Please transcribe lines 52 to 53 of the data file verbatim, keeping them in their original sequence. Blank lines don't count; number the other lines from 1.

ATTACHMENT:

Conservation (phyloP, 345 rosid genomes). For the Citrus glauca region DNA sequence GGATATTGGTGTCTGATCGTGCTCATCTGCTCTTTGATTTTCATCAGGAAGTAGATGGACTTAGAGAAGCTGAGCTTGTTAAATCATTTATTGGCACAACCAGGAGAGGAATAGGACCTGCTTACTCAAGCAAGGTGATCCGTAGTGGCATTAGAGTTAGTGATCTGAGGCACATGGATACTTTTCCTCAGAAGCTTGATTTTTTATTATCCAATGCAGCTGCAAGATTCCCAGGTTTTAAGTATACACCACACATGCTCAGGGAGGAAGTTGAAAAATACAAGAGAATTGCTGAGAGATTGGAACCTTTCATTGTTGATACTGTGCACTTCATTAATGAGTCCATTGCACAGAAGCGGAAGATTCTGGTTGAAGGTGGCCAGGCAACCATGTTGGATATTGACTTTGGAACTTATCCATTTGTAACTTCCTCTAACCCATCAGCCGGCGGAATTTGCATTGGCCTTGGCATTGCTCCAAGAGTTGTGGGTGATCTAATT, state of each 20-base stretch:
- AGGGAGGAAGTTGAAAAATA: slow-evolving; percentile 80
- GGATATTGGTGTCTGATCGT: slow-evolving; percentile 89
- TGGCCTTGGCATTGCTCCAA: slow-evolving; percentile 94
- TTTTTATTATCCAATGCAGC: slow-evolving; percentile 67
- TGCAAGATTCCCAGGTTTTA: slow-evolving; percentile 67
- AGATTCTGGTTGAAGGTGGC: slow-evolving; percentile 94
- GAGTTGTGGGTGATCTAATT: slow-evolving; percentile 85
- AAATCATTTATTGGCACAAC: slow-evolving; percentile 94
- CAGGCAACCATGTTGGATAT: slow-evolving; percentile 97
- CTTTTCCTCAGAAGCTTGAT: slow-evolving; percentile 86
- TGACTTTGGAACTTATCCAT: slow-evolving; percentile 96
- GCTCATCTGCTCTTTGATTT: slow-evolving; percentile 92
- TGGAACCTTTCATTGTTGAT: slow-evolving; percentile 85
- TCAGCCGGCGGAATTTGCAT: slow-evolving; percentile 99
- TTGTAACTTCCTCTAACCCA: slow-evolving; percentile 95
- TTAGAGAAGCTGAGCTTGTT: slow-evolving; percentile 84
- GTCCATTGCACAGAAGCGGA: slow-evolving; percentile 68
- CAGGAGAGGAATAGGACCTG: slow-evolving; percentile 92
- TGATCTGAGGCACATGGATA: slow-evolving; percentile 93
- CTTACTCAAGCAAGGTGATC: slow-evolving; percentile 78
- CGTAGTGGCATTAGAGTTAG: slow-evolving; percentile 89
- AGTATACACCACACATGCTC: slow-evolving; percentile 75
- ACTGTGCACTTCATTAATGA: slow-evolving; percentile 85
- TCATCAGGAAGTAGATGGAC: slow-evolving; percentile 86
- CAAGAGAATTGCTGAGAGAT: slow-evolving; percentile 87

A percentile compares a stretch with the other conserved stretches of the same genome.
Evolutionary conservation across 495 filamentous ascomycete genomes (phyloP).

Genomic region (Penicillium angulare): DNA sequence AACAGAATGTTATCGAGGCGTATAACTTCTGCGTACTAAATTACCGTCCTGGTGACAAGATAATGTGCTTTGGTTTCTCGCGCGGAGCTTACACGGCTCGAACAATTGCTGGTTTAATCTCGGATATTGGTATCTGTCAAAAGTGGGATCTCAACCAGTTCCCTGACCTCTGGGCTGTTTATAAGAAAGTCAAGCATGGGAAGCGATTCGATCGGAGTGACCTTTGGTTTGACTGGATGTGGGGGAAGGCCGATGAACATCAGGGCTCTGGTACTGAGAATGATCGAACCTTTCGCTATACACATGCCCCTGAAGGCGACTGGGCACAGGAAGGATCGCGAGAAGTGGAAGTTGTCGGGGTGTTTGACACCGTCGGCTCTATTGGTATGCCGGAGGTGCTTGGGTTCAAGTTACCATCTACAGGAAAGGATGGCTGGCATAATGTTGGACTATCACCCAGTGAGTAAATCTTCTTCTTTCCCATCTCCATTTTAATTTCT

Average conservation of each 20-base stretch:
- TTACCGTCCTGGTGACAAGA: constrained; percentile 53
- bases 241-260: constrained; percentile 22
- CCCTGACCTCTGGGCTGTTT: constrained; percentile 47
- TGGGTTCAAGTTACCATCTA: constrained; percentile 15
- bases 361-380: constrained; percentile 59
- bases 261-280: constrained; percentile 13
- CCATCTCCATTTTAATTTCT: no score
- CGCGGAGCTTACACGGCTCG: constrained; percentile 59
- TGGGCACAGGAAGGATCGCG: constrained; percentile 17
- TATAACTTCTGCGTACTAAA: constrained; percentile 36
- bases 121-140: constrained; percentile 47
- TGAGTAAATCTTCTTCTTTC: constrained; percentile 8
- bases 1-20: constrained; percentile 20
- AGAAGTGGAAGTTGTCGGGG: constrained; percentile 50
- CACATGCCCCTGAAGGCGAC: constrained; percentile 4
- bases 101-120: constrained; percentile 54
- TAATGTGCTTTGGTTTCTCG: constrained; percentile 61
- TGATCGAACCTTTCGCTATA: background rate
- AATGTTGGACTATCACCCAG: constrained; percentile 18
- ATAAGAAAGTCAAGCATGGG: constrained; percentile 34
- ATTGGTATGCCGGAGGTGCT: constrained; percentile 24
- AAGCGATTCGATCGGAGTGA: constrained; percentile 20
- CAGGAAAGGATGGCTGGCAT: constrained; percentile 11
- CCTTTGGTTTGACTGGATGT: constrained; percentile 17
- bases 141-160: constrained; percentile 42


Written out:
- AAGCGATTCGATCGGAGTGA: constrained; percentile 20
- CAGGAAAGGATGGCTGGCAT: constrained; percentile 11